Friday Feb 20, 2009

Bidding adieu to my FJ Cruiser

Finally I parted ways with my 07 FJ. Don't get me wrong -- I've been quite happy with my fav. SUV so far. However, I don't think it is infant-friendly. Opening the front doors while taking the car seat out was a pain in the neck. This is something I didn't realize while buying this head-turner. I am back to a sedan now. I am gonna miss you my FJ. For the curious minds, the new owner is a hunter in Holland.


Monday Jul 28, 2008

Google killer or just another search engine?

Former Google engineer Tom Costello claims to offer the biggest web index with 120 billion web pages -
three times more than other search engines. There is no official figure of google's web index so you may want to believe what Costello says.
The search looks quite impressive with a time almost equal to google. A search of "solaris" on both the sites return the following:

65,600,000 for solaris. (0.22 seconds)

21,607,122 results for solaris ( nearly same or lesser time as google)

Cuil looks impressive because it loads images too within this search time (unlike google)

Wednesday Jan 30, 2008

A day with IBM DB2

It was fun working with DB2 after having already experienced Oracle and mySQL. It started with the installation of DB2 on a Solaris 10 SPARC machine. I was interested in running a command-line installation but sadly it doesn't configure the database for you. Installation is quite easy and I easily sailed past that. I desperately needed some reference to configure the db2. Nevertheless, a search on google brought me to It is a good site which explains the necessary steps like user creation etc to configure the db2 (You might want to be little cautious as it discusses an old release of db2). It also lets u know how to create a sample database.

Once the configuration was done, I wanted to test the sample database access using my java code. I set  the db2jcc4.jar ( found in the /opt/IBM/db2/V9.5/java) in the CLASSPATH and a sample application below worked.

 public static void main(String[] args) throws Exception

 String url = "jdbc:db2://HOST_NAME:50002/sample";
 Connection conn = DriverManager.getConnection(url, "ldasdb", "ldasdb";);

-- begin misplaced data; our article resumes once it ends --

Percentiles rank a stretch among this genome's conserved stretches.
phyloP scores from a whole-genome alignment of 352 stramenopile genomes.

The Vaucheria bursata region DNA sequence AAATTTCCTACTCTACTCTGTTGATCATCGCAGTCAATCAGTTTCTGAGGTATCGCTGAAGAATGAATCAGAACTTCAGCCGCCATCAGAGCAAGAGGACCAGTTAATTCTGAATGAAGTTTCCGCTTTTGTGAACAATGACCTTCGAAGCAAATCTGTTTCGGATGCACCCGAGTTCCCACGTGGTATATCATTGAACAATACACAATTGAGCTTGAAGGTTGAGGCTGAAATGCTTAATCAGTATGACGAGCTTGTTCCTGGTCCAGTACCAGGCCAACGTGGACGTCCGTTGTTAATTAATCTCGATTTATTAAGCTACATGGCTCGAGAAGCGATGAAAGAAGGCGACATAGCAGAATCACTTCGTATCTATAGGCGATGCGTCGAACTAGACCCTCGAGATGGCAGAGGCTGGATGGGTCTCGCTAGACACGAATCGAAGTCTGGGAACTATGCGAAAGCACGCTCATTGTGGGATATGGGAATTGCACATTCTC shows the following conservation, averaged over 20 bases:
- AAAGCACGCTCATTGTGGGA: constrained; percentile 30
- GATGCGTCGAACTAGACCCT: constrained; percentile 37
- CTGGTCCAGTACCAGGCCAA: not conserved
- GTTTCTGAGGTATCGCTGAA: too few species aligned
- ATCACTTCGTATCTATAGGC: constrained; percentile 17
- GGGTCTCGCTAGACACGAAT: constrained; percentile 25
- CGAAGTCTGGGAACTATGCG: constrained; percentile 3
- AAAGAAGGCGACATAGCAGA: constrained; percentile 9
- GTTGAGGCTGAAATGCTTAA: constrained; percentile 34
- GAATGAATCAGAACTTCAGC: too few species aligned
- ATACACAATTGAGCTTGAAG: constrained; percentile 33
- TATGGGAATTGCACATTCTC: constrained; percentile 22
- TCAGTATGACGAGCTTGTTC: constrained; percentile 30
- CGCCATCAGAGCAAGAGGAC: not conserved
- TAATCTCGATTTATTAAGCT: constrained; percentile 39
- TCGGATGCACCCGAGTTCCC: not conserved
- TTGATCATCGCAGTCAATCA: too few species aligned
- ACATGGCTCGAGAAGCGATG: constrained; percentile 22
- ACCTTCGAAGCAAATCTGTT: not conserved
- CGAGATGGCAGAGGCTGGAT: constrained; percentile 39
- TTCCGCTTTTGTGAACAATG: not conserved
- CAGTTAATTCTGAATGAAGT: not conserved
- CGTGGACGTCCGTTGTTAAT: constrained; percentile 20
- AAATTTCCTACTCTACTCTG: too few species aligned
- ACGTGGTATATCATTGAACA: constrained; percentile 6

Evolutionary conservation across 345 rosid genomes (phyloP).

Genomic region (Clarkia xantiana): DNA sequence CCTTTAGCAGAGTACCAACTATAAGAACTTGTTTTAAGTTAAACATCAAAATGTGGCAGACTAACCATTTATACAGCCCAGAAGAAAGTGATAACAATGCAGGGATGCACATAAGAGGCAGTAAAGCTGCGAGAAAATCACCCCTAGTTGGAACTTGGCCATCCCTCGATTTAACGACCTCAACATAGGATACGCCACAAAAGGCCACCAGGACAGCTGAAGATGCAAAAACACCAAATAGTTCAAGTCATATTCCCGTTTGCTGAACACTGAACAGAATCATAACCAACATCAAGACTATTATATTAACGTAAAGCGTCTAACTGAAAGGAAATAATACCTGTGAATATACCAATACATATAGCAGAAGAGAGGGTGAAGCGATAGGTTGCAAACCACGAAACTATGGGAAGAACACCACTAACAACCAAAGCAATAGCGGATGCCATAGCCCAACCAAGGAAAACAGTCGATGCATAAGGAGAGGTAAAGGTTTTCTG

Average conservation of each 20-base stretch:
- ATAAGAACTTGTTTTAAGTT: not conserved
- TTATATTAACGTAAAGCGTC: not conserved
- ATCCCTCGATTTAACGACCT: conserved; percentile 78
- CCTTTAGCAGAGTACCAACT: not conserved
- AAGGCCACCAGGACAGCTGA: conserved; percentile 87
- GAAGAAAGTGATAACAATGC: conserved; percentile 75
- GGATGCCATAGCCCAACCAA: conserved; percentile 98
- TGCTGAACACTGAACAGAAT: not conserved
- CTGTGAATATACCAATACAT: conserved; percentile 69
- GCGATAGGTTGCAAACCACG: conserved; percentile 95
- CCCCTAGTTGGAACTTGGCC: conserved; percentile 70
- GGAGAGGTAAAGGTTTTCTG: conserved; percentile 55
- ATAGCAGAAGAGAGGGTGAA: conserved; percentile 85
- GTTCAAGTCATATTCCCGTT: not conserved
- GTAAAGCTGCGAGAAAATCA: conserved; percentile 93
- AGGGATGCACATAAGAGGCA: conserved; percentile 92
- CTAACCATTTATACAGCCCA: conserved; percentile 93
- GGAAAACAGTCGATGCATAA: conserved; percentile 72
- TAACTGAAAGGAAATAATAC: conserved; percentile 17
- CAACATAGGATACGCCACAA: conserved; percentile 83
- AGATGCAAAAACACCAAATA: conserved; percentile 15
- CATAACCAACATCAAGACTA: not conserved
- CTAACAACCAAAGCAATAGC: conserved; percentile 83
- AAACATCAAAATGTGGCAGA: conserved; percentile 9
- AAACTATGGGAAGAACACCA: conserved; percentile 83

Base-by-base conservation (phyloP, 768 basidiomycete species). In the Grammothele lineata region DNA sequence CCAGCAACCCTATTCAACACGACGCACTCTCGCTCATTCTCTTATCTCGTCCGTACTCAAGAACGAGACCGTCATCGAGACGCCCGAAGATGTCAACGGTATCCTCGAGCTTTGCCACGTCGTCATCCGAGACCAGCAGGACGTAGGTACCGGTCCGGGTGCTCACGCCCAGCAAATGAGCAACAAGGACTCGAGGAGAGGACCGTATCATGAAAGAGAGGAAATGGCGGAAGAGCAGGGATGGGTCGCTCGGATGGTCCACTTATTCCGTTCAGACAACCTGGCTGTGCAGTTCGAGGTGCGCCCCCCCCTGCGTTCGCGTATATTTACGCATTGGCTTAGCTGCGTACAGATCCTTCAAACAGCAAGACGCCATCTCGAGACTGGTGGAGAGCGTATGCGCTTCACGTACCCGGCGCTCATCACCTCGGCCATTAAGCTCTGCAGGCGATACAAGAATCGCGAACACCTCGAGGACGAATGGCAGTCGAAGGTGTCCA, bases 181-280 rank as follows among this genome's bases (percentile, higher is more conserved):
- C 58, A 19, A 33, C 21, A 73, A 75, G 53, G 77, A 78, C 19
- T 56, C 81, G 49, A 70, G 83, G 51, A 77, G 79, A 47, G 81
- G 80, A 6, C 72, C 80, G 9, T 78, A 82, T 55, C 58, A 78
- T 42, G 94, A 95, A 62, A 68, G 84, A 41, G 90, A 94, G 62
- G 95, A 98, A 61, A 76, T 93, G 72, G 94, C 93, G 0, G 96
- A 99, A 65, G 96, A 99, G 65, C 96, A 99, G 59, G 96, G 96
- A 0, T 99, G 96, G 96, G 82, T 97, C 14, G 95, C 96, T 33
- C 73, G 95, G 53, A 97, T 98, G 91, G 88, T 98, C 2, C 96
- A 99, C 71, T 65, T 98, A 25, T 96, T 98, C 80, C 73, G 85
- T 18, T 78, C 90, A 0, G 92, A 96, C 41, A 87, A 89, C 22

Statement stmt = conn.createStatement() ;

  // Execute the query
  ResultSet rs = stmt.executeQuery( "SELECT \* FROM staff" ) ;

  // Loop through the result set
  while( )
       System.out.println( rs.getString(1) ) ;

   // Close the result set, statement and the connection
   rs.close() ;
   stmt.close() ;
   conn.close() ;

Nice! I am almost done and I need to use the existing SQLs to create a database and some tables. See how it goes below:

 1. go to the installation path and run db2 for a db2  prompt ( use ldasdb for this)
 2. create a database or use sample database mentioned in the page
 db2 => create database vdtest
 3. Connect to the database
 db2=> connect to vdtest

4. Create a table

Now my old SQL fails because  you need to mention in the primary key that it is not null. Well, I don't know if it was obvious or not :) but I did change the SQL to "UID       VARCHAR(15)     NOT  NULL PRIMARY KEY" from "UID       VARCHAR(15)      PRIMARY KEY" and the table is created.

5. Inserting records

Once again I hit a roadblock here. But it turned out to be the column names following the table name in the INSERT statement. Workaround was to take the column names from the INSERT.


Didn't have the time to investigate how to insert only for a few select columns...Saving it for some other time :)


Thursday Jan 10, 2008

मेरा पहला हिंदी Blog

हिंदी में blog करने का ये मेरा पहला अनुभव है. उम्मीद है की ये शौक जारी रहेगा.

Tata unveils NANO ( Cheaptest car ever)

Finally, we get to see the cheapest car. Priced at USD $2,500 , now everybody can own a car. Have a look yourself.

Let us look at the specification ( shamelessly copied from ):

Looks: The snub-nosed car keeps in the tradition of the Fiat 500, Nissan Micra and the Smart.

Dimensions: 3.1 metres (10.23 feet) long, 1.5 metres wide and 1.6 metres high. Can seat four to five people.

Engine: A two cylinder 623 cc, 33 horsepower rear mounted, all aluminium, multi-point fuel injection petrol engine can power the car to top speeds of 105 kilometres per hour (65 miles per hour).

Fuel Efficiency: 20 kilometres per litre, or 50 miles per gallon is claimed.

Pollution: Exceeds Indian regulatory requirements and can meet strict Euro IV emission standards. In terms of overall pollutants, Tata says the car is better than two-wheelers manufactured in India currently.

Safety: Car exceeds current regulatory requirements with a strong passenger compartment, crumple zones, intrusion resistant doors, seat belts, strong seats and anchorage.